first_imgChlorine is the standardA University System of Georgia distinguished research professorwith the UGA Center for Food Safety, Beuchat says chlorine, thestandard sanitizer used in the food industry, isn’t ideal for useon many small fruits.”You can’t sanitize these fresh-market fruits with chlorinebecause they’re too tender and can’t withstand the process,” hesaid. “And if all the water isn’t removed, the chances for moldgrowth are greatly enhanced.”One method Beuchat has evaluated uses chlorine dioxide gas tokill microorganisms like Salmonella, E. coli 0157:H7 and Listeriamonocytogenes. He tested this sanitizer on both whole produce andfresh-cut, bagged produce.Samples of cabbage, carrots, lettuce, whole apples, peaches,onions and tomatoes were inoculated with pathogens and thentreated with chlorine dioxide. Don’t wash bagged produceIn the meantime, Beuchat offers some safety tips for people athome.”If you buy fresh-cut, bagged lettuce, cabbage or spinach, don’twash the produce at home,” he said. The produce was treated withsanitizers before it was packaged.”In my opinion, there’s a much higher chance of contaminating theproduce by washing it at home than there is of it beingcontaminated in the bag,” he said.When preparing fresh berries, like strawberries, blueberries andraspberries, throughly wash them at home. Wash these small fruitswith tap water just before you serve them to your family, Beuchatsaid.”Don’t wash them until you are ready to serve them,” he said. “Ifyou wash them and then put them in your refrigerator, you cancreate a moist environment for mold to develop.” By Sharon OmahenUniversity of GeorgiaDue to the recent E. coli O157:H7 outbreak, spinach and otherbagged produce are on the minds of most Americans. But Universityof Georgia food microbiologist Larry Beuchat says fruits such asblueberries, strawberries and raspberries are safety concerns,too.For the past 10 years, Beuchat has evaluated the effectiveness ofnew methods of sanitizing fresh fruits and vegetables.”There are a number of sanitizers used in the industry,” he said.”There are also a number of new ones that need to be evaluatedfor efficacy. We need to know if they can really do the job.”center_img Safe, but not appealing”The gas treatment not only killed most of the pathogens andspoilage microorganisms, including molds and yeasts, it avoidedthe problems associated with washing small fruits,” he said.Unfortunately, it also produced some negative effects.”The gas changed the visual appearance of some of the fruits’surfaces which consumers may not find acceptable,” he said. “Cutcarrots were slightly bleached. It had a browning effect onpeaches and lettuce.”Beuchat says the gas treatment “shows promise.” But he doesn’tthink the industry will quickly accept and apply it, due in partto the cost of installing the necessary equipment.”Continued work is also needed to define the concentration, timeof exposure and temperature at which fruits and vegetables shouldbe exposed,” he said.Funded by the Food Processing Council of Georgia (FoodPAC),Beuchat’s research has been published in the Journal of FoodProtection and the Georgia Fruit and Vegetable Growers News.last_img read more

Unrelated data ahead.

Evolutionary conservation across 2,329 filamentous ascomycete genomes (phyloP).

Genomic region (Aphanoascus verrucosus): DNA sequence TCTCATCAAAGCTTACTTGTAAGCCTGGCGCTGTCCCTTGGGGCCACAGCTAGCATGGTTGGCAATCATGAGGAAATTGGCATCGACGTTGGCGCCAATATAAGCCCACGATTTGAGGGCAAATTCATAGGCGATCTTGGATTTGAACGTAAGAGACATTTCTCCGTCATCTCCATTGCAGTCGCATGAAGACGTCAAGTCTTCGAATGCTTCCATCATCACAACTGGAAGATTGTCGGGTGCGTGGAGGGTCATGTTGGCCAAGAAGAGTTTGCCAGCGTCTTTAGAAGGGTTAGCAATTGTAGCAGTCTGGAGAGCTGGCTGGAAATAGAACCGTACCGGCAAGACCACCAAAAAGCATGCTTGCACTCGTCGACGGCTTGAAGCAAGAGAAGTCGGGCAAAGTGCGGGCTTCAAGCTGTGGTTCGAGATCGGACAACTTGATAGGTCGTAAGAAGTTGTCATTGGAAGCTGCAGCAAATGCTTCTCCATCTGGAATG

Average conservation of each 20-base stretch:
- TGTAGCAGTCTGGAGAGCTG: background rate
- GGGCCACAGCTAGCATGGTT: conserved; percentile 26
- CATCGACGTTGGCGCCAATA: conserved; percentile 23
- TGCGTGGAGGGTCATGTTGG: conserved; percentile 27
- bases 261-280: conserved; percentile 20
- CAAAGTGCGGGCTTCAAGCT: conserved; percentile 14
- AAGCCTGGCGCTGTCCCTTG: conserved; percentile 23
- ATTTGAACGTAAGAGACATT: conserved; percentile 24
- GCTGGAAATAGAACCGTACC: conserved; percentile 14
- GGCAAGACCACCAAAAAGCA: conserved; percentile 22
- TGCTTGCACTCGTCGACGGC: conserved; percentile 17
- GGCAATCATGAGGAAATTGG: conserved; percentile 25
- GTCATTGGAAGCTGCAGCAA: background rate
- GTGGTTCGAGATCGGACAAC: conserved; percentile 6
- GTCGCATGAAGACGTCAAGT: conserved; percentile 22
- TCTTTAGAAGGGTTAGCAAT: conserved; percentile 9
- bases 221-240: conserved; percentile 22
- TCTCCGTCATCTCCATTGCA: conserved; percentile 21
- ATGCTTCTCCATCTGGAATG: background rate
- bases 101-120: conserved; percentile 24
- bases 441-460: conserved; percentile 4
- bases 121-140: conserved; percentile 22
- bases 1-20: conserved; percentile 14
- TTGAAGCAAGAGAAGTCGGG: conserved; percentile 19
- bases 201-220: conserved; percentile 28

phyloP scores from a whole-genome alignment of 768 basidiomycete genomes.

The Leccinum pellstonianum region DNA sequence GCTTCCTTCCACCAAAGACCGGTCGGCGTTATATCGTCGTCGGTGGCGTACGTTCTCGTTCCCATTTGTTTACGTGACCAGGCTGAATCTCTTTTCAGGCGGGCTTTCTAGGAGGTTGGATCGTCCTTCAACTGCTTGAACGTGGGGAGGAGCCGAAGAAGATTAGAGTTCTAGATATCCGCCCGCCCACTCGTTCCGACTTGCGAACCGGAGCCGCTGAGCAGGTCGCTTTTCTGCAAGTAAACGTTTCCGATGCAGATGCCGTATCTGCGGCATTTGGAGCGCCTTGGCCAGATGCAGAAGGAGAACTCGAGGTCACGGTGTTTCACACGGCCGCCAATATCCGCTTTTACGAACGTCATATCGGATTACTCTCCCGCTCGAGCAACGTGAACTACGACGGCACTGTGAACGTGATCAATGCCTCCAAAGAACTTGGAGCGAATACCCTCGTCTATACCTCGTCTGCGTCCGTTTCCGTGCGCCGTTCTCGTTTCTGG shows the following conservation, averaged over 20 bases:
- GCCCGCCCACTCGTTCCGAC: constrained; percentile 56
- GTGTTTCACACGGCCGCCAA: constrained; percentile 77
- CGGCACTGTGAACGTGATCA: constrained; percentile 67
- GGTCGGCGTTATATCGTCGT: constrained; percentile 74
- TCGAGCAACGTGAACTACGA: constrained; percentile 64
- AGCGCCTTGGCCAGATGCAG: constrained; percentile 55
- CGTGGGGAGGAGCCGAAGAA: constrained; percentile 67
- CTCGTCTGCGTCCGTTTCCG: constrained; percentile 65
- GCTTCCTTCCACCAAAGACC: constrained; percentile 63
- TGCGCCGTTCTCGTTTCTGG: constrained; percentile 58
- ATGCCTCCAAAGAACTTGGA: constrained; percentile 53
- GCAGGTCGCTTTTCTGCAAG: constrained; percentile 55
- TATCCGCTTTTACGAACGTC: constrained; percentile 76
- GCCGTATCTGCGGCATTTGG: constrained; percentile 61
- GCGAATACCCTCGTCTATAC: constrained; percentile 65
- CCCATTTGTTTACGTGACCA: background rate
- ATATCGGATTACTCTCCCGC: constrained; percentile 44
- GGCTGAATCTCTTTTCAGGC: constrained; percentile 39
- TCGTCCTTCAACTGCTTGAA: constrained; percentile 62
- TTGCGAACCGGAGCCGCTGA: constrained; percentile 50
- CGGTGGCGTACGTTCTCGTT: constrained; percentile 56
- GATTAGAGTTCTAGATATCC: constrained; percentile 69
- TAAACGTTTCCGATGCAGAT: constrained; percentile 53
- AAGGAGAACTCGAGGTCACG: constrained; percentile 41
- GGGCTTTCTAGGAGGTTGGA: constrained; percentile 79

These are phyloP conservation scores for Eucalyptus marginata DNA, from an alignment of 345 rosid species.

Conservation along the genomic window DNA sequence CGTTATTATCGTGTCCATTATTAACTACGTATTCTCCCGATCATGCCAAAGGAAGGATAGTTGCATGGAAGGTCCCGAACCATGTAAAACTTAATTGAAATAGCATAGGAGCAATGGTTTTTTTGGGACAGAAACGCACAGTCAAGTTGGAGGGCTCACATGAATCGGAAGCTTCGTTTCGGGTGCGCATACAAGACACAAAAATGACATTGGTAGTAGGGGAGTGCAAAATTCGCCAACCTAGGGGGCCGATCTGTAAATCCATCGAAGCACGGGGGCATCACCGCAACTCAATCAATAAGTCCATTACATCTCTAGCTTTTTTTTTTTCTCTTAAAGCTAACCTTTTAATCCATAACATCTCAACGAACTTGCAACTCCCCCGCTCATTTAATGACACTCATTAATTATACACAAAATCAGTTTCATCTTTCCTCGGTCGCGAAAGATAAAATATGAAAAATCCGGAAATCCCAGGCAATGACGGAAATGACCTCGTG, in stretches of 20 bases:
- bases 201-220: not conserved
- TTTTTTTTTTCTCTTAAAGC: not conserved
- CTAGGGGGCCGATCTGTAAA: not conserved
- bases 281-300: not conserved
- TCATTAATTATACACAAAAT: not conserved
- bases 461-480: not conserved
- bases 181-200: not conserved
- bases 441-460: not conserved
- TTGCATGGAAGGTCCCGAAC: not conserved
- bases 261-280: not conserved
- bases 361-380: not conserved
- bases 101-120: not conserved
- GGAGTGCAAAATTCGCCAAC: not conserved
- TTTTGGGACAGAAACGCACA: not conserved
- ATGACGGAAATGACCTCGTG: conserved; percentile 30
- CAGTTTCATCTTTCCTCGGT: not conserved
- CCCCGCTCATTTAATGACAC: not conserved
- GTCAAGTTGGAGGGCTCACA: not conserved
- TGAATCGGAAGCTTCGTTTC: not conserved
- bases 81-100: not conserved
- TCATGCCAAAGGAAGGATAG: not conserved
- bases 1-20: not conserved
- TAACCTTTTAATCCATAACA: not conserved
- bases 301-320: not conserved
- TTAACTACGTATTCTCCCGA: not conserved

Scale is the advantage your credit union shouldn’t have

first_img 3SHARESShareShareSharePrintMailGooglePinterestDiggRedditStumbleuponDeliciousBufferTumblr While the credit union industry has evolved tremendously over the years, its underlying principles remain the same. Chartered to serve those without access to the banking system, early credit unions united the resources of many to expand financial opportunities for all.   Our mission of “people helping people” has since transformed the lives of millions and continues to resonate with the modern consumer today. In fact, according to recent research by the Credit Union National Association (CUNA), credit union membership in the U.S. is growing at 3.1 percent annually, its fastest increase in 21 years. Today there are 6,397 credit unions nationwide, representing 103.3 million members and with assets of $1.2 billion. As an industry we are vast and growing, even as individual credit unions continue to focus locally on communities. And more than any other financial institution, the credit union brings consumers the best of all worlds – the flexibility of a smaller footprint, and the ability to scale by uniting with other credit unions. continue reading »last_img read more